FDA OKs First Treatment for Friedreich’s Ataxia

The US Food and Drug Administration (FDA) has approved the first treatment for the neurodegenerative disorder Friedreich’s ataxia for use in adults and adolescents aged 16 and older.

The recommended dose of omaveloxolone (Skyclarys, Reata Pharmaceuticals) is 150 mg (3 capsules) taken orally once daily on an empty stomach. The company noted in a press release that it expects the drug to be available in the second quarter of 2023.

“Friedreich’s ataxia is a debilitating neuromuscular disease that progressively robs patients of their mobility and independence,” Susan Perlman, MD, Department of Neurology, David Geffen School of Medicine at UCLA, said in the release.   

The approval of omaveloxolone is “an important step forward in the treatment of Friedreich’s ataxia, providing physicians with the first disease-specific treatment option approved for patients living with this ultra-rare and progressive disease,” Perlman added.

Ultra-rare, Inherited Disorder

Friedreich’s ataxia is an ultra-rare, inherited neurodegenerative disorder affecting roughly 5000 people in the United States. The disorder is typically diagnosed in adolescence and gradually worsens over time, causing progressive damage to the spinal cord, peripheral nerves, and brain.

Previous studies have demonstrated that nuclear factor erythroid-derived 2-related factor 2 (Nrf2) signaling is grossly impaired in patients with the disorder. Omaveloxolone is an activator of the protein Nrf2 that protects against inflammation.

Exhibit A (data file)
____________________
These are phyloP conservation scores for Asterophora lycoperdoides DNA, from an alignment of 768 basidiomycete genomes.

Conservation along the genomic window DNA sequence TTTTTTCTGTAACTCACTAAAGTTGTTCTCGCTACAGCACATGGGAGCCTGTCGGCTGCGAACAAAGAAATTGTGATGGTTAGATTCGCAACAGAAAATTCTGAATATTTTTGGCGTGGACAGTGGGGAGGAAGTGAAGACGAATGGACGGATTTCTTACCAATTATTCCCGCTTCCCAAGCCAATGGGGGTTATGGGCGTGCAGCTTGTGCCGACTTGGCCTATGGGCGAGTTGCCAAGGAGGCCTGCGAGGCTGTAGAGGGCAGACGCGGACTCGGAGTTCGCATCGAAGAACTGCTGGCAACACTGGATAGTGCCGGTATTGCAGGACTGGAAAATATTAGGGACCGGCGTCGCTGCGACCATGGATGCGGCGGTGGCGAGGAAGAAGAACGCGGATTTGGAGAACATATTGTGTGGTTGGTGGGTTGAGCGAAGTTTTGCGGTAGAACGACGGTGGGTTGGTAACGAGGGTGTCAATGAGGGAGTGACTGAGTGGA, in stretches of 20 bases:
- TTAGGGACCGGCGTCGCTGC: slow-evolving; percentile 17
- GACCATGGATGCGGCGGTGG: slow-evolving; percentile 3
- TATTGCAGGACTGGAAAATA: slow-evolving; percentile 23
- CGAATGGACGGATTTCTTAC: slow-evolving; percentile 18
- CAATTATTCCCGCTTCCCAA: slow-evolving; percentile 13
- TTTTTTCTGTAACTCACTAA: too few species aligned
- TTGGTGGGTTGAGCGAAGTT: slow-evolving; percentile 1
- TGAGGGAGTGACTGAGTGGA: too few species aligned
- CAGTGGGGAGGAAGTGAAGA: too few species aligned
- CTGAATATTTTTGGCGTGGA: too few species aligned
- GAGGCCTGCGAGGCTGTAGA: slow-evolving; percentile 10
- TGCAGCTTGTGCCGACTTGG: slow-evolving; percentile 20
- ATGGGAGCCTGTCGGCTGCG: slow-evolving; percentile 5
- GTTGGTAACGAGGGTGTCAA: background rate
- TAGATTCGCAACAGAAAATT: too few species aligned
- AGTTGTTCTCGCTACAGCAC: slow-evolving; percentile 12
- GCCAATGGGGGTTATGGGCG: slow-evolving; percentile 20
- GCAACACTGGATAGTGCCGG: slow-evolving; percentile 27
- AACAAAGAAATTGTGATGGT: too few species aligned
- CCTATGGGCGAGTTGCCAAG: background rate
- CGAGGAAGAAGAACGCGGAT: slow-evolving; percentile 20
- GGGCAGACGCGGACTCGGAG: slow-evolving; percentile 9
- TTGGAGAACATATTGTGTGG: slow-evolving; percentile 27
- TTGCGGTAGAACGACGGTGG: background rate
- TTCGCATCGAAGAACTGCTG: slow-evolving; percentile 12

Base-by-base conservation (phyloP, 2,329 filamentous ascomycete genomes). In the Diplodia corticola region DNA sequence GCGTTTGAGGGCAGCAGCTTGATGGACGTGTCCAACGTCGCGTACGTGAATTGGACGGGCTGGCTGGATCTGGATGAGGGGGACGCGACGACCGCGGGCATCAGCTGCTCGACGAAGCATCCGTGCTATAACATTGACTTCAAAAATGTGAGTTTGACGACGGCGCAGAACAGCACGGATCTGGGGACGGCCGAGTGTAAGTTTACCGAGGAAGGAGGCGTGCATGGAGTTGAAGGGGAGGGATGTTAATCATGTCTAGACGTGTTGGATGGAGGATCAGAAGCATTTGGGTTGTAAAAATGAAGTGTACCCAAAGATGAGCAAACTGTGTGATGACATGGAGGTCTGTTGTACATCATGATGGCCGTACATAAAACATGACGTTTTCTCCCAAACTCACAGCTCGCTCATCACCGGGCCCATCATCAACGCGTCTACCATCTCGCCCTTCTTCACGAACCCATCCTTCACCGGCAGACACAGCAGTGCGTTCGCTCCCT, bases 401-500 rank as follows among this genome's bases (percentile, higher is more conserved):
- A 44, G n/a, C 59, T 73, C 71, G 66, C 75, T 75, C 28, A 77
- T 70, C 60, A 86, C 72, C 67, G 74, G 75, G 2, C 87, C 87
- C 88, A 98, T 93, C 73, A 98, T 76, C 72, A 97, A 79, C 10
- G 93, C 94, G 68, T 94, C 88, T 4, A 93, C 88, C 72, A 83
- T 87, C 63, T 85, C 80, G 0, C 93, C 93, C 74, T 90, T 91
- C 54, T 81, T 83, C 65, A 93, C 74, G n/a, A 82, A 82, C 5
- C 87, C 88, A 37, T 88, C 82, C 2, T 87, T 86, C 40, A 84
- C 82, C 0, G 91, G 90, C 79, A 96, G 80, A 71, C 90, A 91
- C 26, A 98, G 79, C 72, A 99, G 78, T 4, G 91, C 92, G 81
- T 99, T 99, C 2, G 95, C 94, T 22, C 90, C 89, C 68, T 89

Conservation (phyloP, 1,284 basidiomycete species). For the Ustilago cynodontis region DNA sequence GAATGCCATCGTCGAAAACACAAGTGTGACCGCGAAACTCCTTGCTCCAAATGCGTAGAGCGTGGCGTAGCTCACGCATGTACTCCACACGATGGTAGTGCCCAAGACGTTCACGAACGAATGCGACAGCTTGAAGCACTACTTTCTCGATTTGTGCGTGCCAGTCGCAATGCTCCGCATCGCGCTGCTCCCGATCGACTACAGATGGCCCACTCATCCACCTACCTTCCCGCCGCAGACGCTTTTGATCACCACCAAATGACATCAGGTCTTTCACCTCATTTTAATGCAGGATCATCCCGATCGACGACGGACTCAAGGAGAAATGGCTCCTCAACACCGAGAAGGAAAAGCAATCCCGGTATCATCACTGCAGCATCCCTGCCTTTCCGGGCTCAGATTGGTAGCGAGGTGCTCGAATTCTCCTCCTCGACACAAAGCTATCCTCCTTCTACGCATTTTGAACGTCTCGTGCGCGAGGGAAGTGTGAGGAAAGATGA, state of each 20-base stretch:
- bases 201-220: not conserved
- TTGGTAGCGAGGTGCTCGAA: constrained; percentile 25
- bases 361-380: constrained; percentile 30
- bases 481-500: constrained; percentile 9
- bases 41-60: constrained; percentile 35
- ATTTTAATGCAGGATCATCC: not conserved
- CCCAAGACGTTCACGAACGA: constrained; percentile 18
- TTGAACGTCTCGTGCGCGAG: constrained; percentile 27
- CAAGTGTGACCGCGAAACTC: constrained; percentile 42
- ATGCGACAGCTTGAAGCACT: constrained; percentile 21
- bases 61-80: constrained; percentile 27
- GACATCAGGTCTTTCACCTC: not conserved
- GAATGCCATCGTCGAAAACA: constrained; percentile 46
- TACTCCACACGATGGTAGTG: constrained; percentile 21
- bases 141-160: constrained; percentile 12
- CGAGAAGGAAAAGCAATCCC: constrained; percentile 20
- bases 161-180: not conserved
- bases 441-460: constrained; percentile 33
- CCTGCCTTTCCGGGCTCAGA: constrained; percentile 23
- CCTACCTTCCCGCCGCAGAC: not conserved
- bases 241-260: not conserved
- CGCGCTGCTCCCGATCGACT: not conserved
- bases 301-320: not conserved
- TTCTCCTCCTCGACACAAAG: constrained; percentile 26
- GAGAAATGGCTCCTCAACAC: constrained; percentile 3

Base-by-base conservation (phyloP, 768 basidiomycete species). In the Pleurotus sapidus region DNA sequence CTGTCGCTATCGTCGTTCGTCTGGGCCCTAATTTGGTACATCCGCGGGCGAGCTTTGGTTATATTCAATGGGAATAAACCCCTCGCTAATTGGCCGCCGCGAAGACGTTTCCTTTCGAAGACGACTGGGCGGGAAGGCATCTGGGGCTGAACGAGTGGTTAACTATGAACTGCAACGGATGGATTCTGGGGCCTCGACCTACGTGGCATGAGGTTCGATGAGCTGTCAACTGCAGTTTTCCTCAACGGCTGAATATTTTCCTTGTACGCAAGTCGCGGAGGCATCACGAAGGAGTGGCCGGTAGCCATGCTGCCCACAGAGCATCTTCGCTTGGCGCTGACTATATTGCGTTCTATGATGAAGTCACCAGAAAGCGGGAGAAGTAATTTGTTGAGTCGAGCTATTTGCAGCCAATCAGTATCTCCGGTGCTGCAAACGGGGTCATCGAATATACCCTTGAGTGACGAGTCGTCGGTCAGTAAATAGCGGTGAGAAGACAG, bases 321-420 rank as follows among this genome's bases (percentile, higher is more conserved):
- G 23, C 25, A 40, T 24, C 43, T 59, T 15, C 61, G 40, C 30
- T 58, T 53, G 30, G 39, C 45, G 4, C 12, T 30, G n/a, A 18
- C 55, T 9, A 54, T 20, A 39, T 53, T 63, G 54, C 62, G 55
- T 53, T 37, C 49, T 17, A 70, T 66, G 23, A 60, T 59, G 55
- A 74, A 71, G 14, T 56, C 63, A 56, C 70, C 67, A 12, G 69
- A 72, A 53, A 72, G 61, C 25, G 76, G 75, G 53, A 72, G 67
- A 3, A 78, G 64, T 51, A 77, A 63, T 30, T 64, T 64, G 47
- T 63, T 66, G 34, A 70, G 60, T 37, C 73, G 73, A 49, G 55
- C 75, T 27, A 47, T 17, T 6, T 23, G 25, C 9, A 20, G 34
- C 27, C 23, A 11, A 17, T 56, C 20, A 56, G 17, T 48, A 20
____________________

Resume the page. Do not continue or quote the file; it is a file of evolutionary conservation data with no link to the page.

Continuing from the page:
The FDA approval of omaveloxolone was supported by a randomized double-blind, placebo-controlled study comprised of 103 patients with genetically confirmed Friedreich’s ataxia and baseline modified Friedreich’s Ataxia Rating Scale (mFARS) scores between 20 and 80.

Treatment with the novel medication led to statistically significant lower mFARS scores, signifying less impairment, relative to placebo at week 48. The placebo-corrected difference between the two groups was -2.41 points (P = .0138).

The mFARS is a clinical assessment that measures disease progression —  namely swallowing and speech, upper limb coordination, lower limb coordination, and upright stability.

Patients who continued treatment with omaveloxolone in an open-label extension for up to 3 years performed better on the mFARS compared with a matched set of untreated patients from a natural history study.

The most common side effects observed with the treatment are an increase in liver enzymes (alanine aminotransferase [ALT] and aspartate aminotransferase [AST]), headache, nausea, abdominal pain, fatigue, diarrhea, and musculoskeletal pain.

Full prescribing information is available online.

Omaveloxolone received priority review and had orphan drug, fast track, and rare pediatric disease designations.

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